Asked what made him a fact witness, he said, "I am a possessor of the information that was ultimately leaked. And the question then is who of those people who possessed that information, which was a relatively limited number of people within the Justice Department, who of those people, who of those possessors actually spoke in an inappropriate way to members of the Associated Press."

Asked who else had access to the information, Holder cited the ongoing nature of the investigation. "I would not want to reveal what I know and I don't know if there are other people who have been developed as possible recipients or possessors of that information during the course of this investigation," he said. "I don't know."

Answers like those prompted some sharp criticism of Holder and his deputy from Wisconsin Republican Rep. James Sensenbrenner, a former Judiciary chairman.

"There doesn't seem to be any acceptance of responsibility in the Justice Department for things that have gone wrong," Sensenbrenner said. "Now may I suggest that you and Mr. Cole and maybe a few other people go to the Truman Library and take a picture of the thing that he had on his desk that said 'The Buck Stops Here?' Because we don't know where the buck stops, and I think to do adequate oversight, we better find out and we better find out how this mess happened."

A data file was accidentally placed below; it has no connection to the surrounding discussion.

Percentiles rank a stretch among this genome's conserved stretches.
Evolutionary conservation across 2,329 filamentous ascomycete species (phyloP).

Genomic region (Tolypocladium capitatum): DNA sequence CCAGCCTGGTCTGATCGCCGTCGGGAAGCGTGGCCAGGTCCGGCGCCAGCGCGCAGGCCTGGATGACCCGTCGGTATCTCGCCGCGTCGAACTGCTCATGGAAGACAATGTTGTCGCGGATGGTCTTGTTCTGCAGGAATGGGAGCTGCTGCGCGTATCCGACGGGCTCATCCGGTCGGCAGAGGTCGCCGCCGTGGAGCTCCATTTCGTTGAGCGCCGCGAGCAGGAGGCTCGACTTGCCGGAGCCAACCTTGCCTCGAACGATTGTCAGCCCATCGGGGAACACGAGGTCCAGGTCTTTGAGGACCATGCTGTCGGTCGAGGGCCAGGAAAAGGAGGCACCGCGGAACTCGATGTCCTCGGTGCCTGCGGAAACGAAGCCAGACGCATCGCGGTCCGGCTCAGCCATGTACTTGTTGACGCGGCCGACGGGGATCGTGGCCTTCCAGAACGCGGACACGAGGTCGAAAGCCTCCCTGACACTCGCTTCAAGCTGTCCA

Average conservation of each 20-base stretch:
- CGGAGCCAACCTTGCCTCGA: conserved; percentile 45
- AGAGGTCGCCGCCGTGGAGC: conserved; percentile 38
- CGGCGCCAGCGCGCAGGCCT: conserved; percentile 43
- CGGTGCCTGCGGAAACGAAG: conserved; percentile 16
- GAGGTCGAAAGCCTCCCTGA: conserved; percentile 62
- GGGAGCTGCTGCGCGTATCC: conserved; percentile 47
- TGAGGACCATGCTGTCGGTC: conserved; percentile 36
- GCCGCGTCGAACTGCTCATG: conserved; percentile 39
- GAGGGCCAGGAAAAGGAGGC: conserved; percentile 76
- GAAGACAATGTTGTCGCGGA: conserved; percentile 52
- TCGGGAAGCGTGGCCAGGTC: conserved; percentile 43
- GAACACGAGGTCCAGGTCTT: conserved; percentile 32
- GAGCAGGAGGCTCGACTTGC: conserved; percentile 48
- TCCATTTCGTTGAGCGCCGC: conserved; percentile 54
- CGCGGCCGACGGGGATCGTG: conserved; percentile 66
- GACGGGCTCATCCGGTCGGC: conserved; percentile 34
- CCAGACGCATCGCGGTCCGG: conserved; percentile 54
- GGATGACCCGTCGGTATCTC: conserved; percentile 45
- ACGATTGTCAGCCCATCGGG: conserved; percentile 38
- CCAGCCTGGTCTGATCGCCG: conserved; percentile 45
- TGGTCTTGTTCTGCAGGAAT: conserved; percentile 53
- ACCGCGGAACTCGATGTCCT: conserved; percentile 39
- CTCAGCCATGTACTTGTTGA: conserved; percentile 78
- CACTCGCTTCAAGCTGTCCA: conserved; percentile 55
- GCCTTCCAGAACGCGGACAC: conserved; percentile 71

And a Democrat, New York's Hakeem Jeffries, said the subpoenas appeared to be "overly broad in scope."

"Hopefully that is something that the investigation that takes place will examine with close scrutiny," he said. "And second, that I think, as many of my colleagues have expressed, I'm also troubled by the fact that the negotiation or consultation with the AP did not occur in advance of the decision to issue the subpoenas."

Holder said he recused himself because he had been questioned by FBI agents as part of the leak probe. He Tuesday that the leak, which he did not describe, had put Americans at risk and demanded "very aggressive action."

But AP Executive Editor Kathleen Carroll said Tuesday that the records collected by the investigation cast a "very broad net" and involved AP operations "that have, as far as I know, no particular connection to the story that they (federal authorities) seem to be investigating."

"We've never seen anything along the size and scope of this particular investigation," she told CNN's Erin Burnett.

In all, the AP says, federal agents collected records involving more than 20 phone lines -- including personal lines -- used by about 100 journalists in New York; Hartford, Connecticut; and Washington.